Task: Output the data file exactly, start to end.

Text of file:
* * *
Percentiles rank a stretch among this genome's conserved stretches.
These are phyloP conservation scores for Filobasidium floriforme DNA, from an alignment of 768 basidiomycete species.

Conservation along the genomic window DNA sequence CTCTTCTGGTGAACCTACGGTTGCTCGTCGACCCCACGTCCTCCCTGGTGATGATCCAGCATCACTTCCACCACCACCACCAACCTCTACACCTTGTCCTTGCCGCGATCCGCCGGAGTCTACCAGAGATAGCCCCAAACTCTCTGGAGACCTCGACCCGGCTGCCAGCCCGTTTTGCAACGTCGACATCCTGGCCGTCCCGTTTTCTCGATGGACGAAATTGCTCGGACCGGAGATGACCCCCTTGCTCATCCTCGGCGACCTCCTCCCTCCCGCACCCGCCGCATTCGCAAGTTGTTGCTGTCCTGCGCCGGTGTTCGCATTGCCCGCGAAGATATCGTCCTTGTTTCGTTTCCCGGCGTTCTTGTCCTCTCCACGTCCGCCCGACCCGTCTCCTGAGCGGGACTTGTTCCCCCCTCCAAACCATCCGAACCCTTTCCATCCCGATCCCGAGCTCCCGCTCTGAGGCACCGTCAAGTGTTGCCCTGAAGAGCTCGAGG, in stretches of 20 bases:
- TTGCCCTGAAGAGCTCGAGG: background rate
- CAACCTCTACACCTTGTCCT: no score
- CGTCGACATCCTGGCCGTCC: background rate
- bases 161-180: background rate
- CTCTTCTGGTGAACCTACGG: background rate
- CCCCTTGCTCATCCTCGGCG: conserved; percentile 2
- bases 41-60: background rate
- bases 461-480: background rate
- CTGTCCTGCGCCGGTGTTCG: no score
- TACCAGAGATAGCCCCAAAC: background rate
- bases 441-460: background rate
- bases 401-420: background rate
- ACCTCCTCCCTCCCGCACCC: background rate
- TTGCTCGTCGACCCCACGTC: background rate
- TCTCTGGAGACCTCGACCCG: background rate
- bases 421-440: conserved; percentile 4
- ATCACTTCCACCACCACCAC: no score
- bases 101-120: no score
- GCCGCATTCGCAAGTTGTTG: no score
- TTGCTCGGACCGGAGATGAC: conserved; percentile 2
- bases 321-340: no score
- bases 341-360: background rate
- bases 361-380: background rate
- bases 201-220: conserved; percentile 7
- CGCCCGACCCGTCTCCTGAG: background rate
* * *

Percentiles rank a stretch among this genome's conserved stretches.
These are phyloP conservation scores for Filobasidium floriforme DNA, from an alignment of 768 basidiomycete species.

Conservation along the genomic window DNA sequence CTCTTCTGGTGAACCTACGGTTGCTCGTCGACCCCACGTCCTCCCTGGTGATGATCCAGCATCACTTCCACCACCACCACCAACCTCTACACCTTGTCCTTGCCGCGATCCGCCGGAGTCTACCAGAGATAGCCCCAAACTCTCTGGAGACCTCGACCCGGCTGCCAGCCCGTTTTGCAACGTCGACATCCTGGCCGTCCCGTTTTCTCGATGGACGAAATTGCTCGGACCGGAGATGACCCCCTTGCTCATCCTCGGCGACCTCCTCCCTCCCGCACCCGCCGCATTCGCAAGTTGTTGCTGTCCTGCGCCGGTGTTCGCATTGCCCGCGAAGATATCGTCCTTGTTTCGTTTCCCGGCGTTCTTGTCCTCTCCACGTCCGCCCGACCCGTCTCCTGAGCGGGACTTGTTCCCCCCTCCAAACCATCCGAACCCTTTCCATCCCGATCCCGAGCTCCCGCTCTGAGGCACCGTCAAGTGTTGCCCTGAAGAGCTCGAGG, in stretches of 20 bases:
- TTGCCCTGAAGAGCTCGAGG: background rate
- CAACCTCTACACCTTGTCCT: no score
- CGTCGACATCCTGGCCGTCC: background rate
- bases 161-180: background rate
- CTCTTCTGGTGAACCTACGG: background rate
- CCCCTTGCTCATCCTCGGCG: conserved; percentile 2
- bases 41-60: background rate
- bases 461-480: background rate
- CTGTCCTGCGCCGGTGTTCG: no score
- TACCAGAGATAGCCCCAAAC: background rate
- bases 441-460: background rate
- bases 401-420: background rate
- ACCTCCTCCCTCCCGCACCC: background rate
- TTGCTCGTCGACCCCACGTC: background rate
- TCTCTGGAGACCTCGACCCG: background rate
- bases 421-440: conserved; percentile 4
- ATCACTTCCACCACCACCAC: no score
- bases 101-120: no score
- GCCGCATTCGCAAGTTGTTG: no score
- TTGCTCGGACCGGAGATGAC: conserved; percentile 2
- bases 321-340: no score
- bases 341-360: background rate
- bases 361-380: background rate
- bases 201-220: conserved; percentile 7
- CGCCCGACCCGTCTCCTGAG: background rate